Recruitment is a significant challenge for most companies – getting your first few employees on board can be both a time-consuming and difficult process. When considering what qualities would make someone good to work with, you may not be particularly keen on a stubborn rule-breaker.
However, Virgin founder Richard Branson has said that’s exactly what you should be looking for to help establish a business with entrepreneurial minds, that will help get your firm off the ground.
The entrepreneur said if he were a member of staff somewhere, his manager would probably have to “accept that I might not do things exactly as he’d like me to do them”.
If this would cause a problem, Branson claimed he’d say: “If you don’t deal with me well, I’m going to go off and set up my own business and I’ll end up competing with you.” This approach may not go down so well for unproven talent, but he did flag up some valid things to consider.
You may not initially see the full capability of prospective employees and it can be all too easy to dismiss potential candidates for fear they’d just prove tricky to deal with – or quickly progress into a combative presence in the workplace.
Branson added: “Look after me, respect me, and accept that I’m a square peg in a round hole.” You may be tempted to go for the theoretically “easy” option of the person who, on paper, lines up more seamlessly with your business. Broadening your mindset and considering those who are more independently-minded and perhaps a little obstinate, could though, be a better route to long-term success.
Branson feels that the new ideas and motivation such individuals will bring to a business, far outweigh the issue that they may be hard to work with.
We rightly place value on having a happy work environment and colleagues that get along, but if this veers too much in the direction of employing like-minded person after like-minded person, you may not get the wealth of potential that contrasting ideas and perspectives can result in.
Management consultancy OE Cam held a discussion with the businessman on the concept – dubbing people who fitted this description “disruptive talent”.
Martyn Sakol, management partner at OE Cam, defined the term as “individuals who think and act differently, innovate, challenge conventional wisdom, spot trends, see commercial opportunities, and tenaciously find ways to achieve success”.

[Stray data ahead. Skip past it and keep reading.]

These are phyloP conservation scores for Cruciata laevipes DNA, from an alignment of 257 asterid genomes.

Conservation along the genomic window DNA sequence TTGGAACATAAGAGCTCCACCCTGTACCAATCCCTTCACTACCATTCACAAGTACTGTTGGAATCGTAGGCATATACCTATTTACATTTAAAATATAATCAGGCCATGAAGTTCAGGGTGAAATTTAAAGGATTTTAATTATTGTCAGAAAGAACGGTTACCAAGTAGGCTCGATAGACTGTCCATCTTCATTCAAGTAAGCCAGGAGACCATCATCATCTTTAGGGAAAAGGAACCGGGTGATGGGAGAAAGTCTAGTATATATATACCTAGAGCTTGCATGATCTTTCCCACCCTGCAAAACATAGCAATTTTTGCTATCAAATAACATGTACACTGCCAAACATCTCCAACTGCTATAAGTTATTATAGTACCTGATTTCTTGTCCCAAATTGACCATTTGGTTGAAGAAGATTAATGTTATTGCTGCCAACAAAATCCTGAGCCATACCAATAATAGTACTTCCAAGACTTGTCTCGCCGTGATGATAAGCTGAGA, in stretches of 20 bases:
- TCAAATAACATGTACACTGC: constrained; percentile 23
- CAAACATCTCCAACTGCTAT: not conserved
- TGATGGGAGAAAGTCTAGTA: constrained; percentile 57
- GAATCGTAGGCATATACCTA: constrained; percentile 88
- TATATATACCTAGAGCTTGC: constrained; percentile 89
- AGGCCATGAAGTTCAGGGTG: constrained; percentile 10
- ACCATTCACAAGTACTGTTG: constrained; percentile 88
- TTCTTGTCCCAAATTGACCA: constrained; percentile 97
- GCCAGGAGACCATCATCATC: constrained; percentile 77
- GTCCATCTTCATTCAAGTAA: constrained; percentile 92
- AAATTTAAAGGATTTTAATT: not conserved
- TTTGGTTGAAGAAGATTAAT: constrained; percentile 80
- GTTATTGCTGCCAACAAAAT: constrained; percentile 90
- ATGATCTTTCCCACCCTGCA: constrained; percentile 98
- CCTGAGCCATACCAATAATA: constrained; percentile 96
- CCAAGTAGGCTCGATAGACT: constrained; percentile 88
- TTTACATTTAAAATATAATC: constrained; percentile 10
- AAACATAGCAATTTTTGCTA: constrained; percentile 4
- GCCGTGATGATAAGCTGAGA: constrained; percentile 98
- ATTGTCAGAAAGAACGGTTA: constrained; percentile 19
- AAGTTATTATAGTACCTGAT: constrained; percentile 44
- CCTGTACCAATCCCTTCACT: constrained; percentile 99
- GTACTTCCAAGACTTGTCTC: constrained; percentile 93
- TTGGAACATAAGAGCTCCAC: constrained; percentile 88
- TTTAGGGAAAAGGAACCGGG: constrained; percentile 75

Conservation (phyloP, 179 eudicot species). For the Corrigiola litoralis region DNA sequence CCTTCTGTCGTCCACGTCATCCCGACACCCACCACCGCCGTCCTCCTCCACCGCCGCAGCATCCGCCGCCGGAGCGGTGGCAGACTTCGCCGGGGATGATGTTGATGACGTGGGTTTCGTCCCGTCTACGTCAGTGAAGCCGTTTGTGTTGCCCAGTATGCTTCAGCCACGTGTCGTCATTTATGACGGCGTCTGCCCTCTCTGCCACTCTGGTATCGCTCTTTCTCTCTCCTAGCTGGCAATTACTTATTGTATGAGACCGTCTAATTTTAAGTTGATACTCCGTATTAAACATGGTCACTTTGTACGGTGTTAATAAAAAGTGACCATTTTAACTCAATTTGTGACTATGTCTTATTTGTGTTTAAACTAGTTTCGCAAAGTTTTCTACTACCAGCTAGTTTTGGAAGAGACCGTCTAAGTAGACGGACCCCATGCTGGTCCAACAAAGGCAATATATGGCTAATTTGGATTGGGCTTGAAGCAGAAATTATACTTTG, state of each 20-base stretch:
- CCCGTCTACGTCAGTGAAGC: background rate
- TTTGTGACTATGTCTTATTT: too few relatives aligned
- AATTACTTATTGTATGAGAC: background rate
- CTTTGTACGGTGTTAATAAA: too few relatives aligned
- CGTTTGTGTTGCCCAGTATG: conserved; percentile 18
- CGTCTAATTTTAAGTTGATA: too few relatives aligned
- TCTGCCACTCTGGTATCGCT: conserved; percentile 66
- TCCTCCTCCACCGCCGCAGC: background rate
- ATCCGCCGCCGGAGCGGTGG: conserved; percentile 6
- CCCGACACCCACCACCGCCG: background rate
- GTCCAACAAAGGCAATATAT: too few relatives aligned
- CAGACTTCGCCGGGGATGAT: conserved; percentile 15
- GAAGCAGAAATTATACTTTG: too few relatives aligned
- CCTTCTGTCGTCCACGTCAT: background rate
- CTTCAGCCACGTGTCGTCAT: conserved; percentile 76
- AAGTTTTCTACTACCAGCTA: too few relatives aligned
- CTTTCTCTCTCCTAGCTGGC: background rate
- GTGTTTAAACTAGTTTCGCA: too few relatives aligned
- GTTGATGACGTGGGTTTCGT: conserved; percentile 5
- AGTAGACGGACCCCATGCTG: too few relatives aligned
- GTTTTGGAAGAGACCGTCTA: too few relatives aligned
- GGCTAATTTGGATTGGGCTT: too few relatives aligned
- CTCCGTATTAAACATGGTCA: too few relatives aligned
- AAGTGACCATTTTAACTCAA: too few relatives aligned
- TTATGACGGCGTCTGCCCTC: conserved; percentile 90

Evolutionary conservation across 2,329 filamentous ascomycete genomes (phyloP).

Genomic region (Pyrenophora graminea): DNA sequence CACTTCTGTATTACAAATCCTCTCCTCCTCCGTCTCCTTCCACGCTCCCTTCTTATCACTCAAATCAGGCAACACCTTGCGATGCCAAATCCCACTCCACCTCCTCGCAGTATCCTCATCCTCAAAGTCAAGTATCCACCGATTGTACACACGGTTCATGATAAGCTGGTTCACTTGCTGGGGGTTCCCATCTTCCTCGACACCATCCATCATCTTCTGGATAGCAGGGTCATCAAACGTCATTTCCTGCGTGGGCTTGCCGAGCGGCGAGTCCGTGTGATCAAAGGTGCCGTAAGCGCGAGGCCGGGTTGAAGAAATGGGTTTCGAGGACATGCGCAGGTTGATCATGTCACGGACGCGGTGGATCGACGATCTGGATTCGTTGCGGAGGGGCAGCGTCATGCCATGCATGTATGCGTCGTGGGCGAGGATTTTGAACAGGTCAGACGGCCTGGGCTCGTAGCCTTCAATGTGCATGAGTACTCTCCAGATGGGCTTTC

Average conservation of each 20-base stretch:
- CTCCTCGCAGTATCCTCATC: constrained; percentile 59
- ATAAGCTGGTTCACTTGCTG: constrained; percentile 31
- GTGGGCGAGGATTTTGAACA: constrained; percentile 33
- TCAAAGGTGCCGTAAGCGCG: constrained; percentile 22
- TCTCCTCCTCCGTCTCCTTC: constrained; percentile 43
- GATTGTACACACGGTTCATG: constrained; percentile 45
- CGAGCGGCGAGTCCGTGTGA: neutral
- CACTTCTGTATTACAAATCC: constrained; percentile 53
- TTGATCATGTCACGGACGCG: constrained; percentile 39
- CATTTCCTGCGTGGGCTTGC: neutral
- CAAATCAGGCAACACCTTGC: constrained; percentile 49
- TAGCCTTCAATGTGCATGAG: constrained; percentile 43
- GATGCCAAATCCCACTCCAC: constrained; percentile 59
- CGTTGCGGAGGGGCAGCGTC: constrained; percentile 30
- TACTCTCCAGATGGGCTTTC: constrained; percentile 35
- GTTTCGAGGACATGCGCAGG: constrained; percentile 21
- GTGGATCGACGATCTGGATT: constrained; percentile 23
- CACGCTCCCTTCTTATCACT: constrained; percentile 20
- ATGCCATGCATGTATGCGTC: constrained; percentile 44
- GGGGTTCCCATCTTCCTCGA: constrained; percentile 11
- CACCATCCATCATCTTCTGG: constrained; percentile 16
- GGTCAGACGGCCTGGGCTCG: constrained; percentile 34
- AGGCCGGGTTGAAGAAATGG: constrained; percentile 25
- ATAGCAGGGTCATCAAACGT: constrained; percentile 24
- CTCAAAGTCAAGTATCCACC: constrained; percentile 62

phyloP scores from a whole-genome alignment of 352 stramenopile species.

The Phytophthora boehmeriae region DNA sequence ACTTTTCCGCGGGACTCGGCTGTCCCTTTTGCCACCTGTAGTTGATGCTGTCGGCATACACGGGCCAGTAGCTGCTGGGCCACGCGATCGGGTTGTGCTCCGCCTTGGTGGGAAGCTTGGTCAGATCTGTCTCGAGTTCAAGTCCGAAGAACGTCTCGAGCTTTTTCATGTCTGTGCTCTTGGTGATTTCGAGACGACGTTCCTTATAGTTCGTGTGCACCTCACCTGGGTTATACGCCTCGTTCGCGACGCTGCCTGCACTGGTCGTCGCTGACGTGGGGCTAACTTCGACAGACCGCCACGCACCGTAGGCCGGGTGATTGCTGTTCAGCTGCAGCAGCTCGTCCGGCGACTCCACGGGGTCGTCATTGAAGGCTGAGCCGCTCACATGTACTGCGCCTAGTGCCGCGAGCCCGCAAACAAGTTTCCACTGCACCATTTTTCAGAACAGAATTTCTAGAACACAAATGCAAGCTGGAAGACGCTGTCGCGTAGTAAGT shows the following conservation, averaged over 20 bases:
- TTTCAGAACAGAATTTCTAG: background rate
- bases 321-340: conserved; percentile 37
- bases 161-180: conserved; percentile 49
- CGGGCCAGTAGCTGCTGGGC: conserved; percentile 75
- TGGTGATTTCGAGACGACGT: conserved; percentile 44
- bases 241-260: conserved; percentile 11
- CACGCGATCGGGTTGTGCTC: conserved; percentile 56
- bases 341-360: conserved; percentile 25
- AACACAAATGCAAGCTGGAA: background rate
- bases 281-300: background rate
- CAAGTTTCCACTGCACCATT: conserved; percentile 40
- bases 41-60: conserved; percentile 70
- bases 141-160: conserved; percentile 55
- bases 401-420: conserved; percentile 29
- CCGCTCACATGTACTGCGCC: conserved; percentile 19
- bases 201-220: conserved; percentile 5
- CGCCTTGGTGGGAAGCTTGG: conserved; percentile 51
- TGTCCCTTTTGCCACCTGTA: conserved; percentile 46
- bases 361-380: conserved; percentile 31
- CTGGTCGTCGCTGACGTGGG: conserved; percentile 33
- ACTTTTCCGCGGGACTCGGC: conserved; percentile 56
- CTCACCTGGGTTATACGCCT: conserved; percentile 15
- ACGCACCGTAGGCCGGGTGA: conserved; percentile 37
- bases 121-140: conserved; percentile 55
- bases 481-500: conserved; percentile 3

To make sure such talent is utilised effectively, Sakol added that this type of person needs to be robustly managed, to keep them and the business on track.
“Disruptive talent can derail, you need to make sure employees are properly supported, both when they’re working individually, and as part of a team,” he explained.
One business that is taking the plunge with an active focus on recruiting people with such characteristics is Associated British Agriculture. CEO David Yiend said the firm had made it an aim to search for disruptive talent over the past year, and that job ads “stress that we’re looking for candidates who will be provocative, unbending and relentless in their pursuit of the goal”.
This description may seem a slightly worrying one – arguably you don’t want such a disruptive talent they upset the business and the people working within it, nor do you want someone unable to accept other ideas, who will trample over anyone to achieve something.
At the same time, the qualities described – if carefully supervised – could yield great results for a business. Interestingly, Yeind suggested that “the point is you don’t integrate as such. You manage individuals differently, but with everyone working towards a set of common goals”.
He added that it’s imperative to make sure all those on board understand exactly what is required of them and the direction the business is aiming to progress in, “and then as a team you can succeed”.
Business psychologist Stuart Duff said the trouble this talent can bring, has meant many often go off and start their own firms. “Other people in the organisation cannot cope with the amount of antagonism and disruption they bring with them. That is why people you can clarify as disruptive talent tend to start their own businesses,” he added.
It’s worth considering whether you think you’d have the time and management capabilities to make sure such talent would be securely supported within your business framework, and whether they would be a help or a hindrance at an early stage. You may hit a brick wall with a certain idea, and disruptive talent could find a whole new way to look at the situation.
On the other hand, as a small business, the impact of any employee you bring on board is likely to have a more significant impact on others within the firm – so it could spell disaster if not directed appropriately.
Unsurprisingly, recruiting such talent is a risk – but then in order to succeed, you need to be the one to take that risk. As Branson said about starting up his business: “When I came up with the idea of starting my airline and space company, people gave me every reason why I shouldn’t do it. In the end you have to be a leader, you have to give it a go.”
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